Staying in a Ryokan, a traditional Japanese guest house

Ryokan Yuzuya in Kyoto

Would you like to relax and unwind during your international travels? Are you interested in a traditional Japanese experience? If you answered yes to either of those questions, a stay at a ryokan may be for you.

What is a ryokan? A ryokan is a traditional style Japanese inn or guest house. Typically small in size, these inns have often been run by the same family for generations. Ryokans are usually located near onsen, or hot springs used for therapeutic bathing, and their design, décor, and setting often focus on the simplistic beauty of nature.

Many Japanese city dwellers escape to ryokans to refresh themselves apart from the hustle and bustle of urban life. Ryokans differ greatly from western style hotels, so before you delve into this uniquely Japanese experience for the first time, consider the following tips for choosing and enjoying your ryokan.

Types of Ryokan

Every ryokan is different, but many of the following aspects are common, especially among the more traditional inns. The décor in traditional ryokan is sparse and minimalist compared to western hotels. Instead of carpet, the floors are covered in woven, fragrantly scented tatami mats. The only furniture found in many ryokan includes a low table and legless chairs called zaisu. Futon bedding – not the fold-out couches common in Europe and the Americas, but comfortable sleeping mats with thick blankets – will be rolled out for you while you take the evening meal.

While many ryokan feature onsen or hot springs (as featured in our article), others are centered around public baths. At these ryokan, you will see many people walking around town, shopping and exploring, in their yukata robes and wooden geta sandals.

Luxury ryokan will offer more amenities, along with higher prices. Luxury ryokan often include private as opposed to communal restroom facilities, platform beds with mattresses, a western style seating area, and even private in-room onsen.

You will also find city ryokan in large metropolitan areas such as Tokyo and Kyoto. Since these ryokan may not be located near a natural onsen, many offer a traditional indoor bathing experience, fed by metropolitan water sources rather than natural springs. Kyoto has a few ryokan located in historic buildings, which have been in operation since the feudal era.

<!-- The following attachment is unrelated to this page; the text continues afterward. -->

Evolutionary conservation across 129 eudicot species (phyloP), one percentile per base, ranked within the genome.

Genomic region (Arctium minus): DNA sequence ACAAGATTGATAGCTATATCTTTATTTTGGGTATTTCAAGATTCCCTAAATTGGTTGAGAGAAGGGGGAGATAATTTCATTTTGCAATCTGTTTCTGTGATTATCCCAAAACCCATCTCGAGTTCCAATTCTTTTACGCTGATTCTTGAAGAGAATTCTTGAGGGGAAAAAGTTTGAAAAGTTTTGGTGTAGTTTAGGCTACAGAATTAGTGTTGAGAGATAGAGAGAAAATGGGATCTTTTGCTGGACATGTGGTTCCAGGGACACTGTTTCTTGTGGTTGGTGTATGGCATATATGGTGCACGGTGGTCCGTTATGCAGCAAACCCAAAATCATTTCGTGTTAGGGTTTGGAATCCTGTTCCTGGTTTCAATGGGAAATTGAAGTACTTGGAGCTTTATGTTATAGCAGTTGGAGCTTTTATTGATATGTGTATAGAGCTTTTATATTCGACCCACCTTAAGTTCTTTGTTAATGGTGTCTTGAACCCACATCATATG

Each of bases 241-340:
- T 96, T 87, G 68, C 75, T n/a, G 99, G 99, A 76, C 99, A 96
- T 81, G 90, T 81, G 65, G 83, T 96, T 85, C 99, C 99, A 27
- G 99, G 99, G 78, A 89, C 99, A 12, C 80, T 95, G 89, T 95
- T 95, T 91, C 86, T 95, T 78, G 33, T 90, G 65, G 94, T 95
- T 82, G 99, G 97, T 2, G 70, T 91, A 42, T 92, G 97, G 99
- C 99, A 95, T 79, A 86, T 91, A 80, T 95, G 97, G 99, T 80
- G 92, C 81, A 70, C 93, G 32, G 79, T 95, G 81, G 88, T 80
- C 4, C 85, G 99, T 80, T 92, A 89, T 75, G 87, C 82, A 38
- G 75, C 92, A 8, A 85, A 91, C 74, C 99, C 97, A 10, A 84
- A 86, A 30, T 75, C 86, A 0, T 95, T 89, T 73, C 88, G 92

Tatami floored room in a ryokan
Tatami floored rooms are found in most ryokan

Ryokan versus Hotel: Which Should You Choose? 

Ryokans offer a taste of Japanese culture and hospitality in a way that most westerners have not previously experienced. For example, at the ryokan, you will be fed a multi-course dinner called kaiseki and a traditional breakfast. These meals offer surprising delicacies made of local, seasonal ingredients that you are not likely to encounter at a typical restaurant.

Check-in is generally simpler than at a hotel, and you will have the added luxury of a personal attendant, or nakai-san. Your room will likely be equipped with sweets and an endless supply of matcha green tea.

Staying at a standard or rural ryokan may mean giving up some western style comforts, however. If having a private bathroom and western bedding is important to you, a hotel or luxury ryokan may be a better option. Be sure to do research or ask about available amenities before making your reservations.

Pricing may also be a determining factor in the type of accommodations you choose. Ryokan typically cost between ¥15,000 and ¥25,000 per person, per night. This is more expensive than a hotel stay, but you may find it worth the experience for one or two nights. 

If you are traveling to Japan, try at least one night in a ryokan. Most people find that they enjoy the experience. Even if you do not, it is worth one evening to experience this unique aspect of Japanese culture. 

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Ryokan Etiquette

When you arrive at your ryokan, you will immediately trade in your normal clothes for traditional attire. Before you enter, remove your shoes – outdoor shoes are never worn inside the ryokan. Instead, you will find slippers lined up and waiting for you. In your room, you will be given a yukata, or traditional robe, which you will wear during your entire stay at the ryokan.

Most signs, including directional signs and instructions for using the in-room heater, hot water dispenser, and toilet, will be in Japanese. Ask your nakai-san to show you how to use any unfamiliar items.

When using the onsen, be sure to abide by proper onsen etiquette, such as showering before and after and not getting anything – including the modesty towel – in the onsen waters.

How do you book your ryokan stay? You may do so through the inn’s website, by telephone, or through a travel agent. Before doing so, we suggest you take a look at the Japan Ryokan & Hotel association website, which is complete with recommendations and resources.

 

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